Set in 7,000 acres on Scotland’s dramatic Morvern coast....
Jutting into the Atlantic but sheltered between Ardnamurchan to the north and the Isle of Mull to the south, Drimnin Estate occupies 7,000 acres of the western tip of the little-known Morvern peninsula – one of Scotland’s best kept secrets. Combining rugged coastline, ancient woodland, heather moorland and rich pastures, Drimnin lies at the end of the public road, undisturbed by traffic and a haven for wildlife, and those who love history, nature and solitude.
The Estate has had a fascinating, often dramatic and sometimes tragic history, which is reflected in its buildings and ruins and its traditions. Today the estate is a busy farm, offers stalking and fishing, a variety of holiday accommodation including the neo-gothic style 19th century Drimnin House, is home to a resident wildlife and landscape artist and hosts weddings, ceremonies, religious services and musical events in the recently-restored chapel. The farm has Luing and Highland cattle, several breeds of sheep and wild deer on the hill, selling meat locally. Visitors can enjoy exploring the rugged coast line, the walk to the former inn at Doirlinn, along the old coastal drove road or simply relax in this tranquil and beautiful location.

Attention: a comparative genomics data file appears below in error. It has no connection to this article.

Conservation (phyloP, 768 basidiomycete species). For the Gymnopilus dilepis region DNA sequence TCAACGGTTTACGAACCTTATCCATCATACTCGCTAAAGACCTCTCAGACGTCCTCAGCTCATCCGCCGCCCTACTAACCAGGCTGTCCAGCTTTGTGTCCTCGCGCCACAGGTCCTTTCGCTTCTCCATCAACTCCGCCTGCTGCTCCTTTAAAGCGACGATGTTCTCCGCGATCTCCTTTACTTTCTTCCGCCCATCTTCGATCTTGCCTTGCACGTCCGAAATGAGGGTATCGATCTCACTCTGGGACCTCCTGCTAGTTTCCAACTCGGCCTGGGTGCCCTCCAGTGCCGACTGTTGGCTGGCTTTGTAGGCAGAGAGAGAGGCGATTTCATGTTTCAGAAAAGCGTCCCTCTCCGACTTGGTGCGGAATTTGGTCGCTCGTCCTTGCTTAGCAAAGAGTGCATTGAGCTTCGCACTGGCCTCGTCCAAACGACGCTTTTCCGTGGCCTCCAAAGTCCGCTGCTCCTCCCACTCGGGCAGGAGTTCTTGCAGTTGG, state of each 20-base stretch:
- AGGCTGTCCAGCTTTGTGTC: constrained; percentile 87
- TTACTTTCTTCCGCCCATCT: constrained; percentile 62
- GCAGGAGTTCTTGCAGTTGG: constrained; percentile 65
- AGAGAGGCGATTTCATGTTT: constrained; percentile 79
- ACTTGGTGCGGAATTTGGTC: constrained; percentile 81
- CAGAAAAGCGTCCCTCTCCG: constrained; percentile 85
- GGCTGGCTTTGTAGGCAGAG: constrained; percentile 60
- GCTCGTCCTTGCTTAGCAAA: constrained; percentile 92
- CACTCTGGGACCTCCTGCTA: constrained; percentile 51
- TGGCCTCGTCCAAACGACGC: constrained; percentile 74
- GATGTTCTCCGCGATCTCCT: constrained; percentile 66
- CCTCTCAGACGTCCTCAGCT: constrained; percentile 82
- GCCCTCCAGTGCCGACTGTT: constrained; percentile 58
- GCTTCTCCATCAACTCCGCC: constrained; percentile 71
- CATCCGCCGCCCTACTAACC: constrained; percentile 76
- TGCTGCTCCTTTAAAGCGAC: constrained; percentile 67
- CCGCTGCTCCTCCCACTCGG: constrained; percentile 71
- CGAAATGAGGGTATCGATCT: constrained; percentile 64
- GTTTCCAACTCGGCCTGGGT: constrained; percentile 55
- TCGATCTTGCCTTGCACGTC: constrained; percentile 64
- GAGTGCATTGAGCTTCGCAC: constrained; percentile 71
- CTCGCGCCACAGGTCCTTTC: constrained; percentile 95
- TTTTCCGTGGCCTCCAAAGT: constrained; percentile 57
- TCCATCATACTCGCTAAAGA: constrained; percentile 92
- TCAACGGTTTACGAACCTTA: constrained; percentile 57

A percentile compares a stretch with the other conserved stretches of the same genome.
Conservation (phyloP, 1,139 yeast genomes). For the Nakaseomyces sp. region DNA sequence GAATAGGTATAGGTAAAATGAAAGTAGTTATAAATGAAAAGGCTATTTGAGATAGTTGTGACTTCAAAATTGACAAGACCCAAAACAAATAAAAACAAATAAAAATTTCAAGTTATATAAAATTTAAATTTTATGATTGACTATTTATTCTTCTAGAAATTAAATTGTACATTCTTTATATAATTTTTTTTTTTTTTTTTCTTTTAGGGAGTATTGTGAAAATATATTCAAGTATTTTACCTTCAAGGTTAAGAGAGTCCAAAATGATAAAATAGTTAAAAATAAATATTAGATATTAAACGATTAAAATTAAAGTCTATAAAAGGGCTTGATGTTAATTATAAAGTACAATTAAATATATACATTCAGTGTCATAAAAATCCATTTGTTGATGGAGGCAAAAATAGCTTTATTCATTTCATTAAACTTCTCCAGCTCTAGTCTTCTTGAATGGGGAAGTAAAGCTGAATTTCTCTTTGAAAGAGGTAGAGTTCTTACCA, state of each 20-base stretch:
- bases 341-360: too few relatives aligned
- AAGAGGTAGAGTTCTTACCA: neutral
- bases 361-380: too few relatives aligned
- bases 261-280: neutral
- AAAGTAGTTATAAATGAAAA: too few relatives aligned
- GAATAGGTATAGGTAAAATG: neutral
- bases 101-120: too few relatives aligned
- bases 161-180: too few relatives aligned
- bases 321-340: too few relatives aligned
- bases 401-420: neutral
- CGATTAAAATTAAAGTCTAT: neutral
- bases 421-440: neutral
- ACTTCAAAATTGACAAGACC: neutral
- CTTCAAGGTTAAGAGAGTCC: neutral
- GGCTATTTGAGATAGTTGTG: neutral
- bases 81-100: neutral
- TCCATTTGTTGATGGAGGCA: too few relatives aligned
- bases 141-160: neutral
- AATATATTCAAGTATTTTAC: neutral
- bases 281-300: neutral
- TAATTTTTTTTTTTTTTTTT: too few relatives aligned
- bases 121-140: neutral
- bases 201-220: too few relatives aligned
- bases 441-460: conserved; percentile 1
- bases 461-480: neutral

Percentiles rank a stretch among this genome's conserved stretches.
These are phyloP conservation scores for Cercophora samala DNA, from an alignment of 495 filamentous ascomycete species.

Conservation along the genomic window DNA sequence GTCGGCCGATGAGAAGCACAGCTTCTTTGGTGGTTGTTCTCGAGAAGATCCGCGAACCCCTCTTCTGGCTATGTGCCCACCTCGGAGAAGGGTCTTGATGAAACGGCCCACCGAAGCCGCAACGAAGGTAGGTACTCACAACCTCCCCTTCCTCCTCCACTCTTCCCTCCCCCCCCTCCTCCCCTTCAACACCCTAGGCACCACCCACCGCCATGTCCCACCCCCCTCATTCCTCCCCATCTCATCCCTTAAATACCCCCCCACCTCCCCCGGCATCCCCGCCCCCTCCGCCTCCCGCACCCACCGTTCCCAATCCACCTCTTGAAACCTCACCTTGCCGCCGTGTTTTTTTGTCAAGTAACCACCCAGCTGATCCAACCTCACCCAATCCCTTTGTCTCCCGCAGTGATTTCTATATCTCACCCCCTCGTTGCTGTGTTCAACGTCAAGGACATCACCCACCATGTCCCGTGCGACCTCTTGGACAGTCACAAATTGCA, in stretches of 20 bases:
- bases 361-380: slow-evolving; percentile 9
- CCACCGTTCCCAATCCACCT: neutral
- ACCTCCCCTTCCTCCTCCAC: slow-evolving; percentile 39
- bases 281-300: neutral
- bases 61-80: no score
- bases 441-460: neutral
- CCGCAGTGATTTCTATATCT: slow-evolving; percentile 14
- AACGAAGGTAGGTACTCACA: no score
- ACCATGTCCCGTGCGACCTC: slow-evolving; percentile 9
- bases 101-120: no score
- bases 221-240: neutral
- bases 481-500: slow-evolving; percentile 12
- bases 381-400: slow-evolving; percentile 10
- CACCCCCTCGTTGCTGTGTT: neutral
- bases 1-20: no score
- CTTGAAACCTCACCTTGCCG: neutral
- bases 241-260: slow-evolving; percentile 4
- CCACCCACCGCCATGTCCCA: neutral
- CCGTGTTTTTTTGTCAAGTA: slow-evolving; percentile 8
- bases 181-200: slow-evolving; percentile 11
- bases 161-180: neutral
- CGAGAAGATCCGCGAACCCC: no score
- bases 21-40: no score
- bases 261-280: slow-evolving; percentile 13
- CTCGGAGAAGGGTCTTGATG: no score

Drimnin House has a beautiful garden which also provides a perfect marquee setting overlooking the sea. It is surrounded by extensive woodlands, including ancient Caledonian oak woods and coniferous forest, untamed mountains and open pastures. Deer and other wildlife graze on the open hillside, while otters are sometimes spotted by the shore and a variety of raptors; eagles, buzzards etc. seen flying overhead. The Estate also boasts miles of rocky coastline with inlets and coves, interspersed with pebble-covered beaches.
There are a variety of onsite outdoor activities for visitors, from gentle walks around the grounds to full day’s hiking, scenic picnic spots, stalking, cycling, fishing and charter boat trips including a regular Drimnin to Tobermory passenger water taxi service.
Although the weather can never be guaranteed in the Highlands, it benefits from long, hot days during the summer months and crisp, clear winter days as well as the occasional ferocious storm! Its exposed location makes it less prone to midges although some effective anti-midge potion is wise in the peak summer months.
The Estate also offers self-catering cottages – from the Lodge, a cosy and carefully-restored gatekeeper’s cottage, to Achleanen Farmhouse which provides family accommodation with stunning views of the Isle of Mull.
With the sympathetically restored 19th century St. Columba’s Chapel magnificently positioned overlooking the Sound of Mull, the Estate is also the perfect wedding venue for those looking for peace, tranquillity and seclusion for their special day. The Chapel can also be hired for other services, corporate use, musical events or special occasions.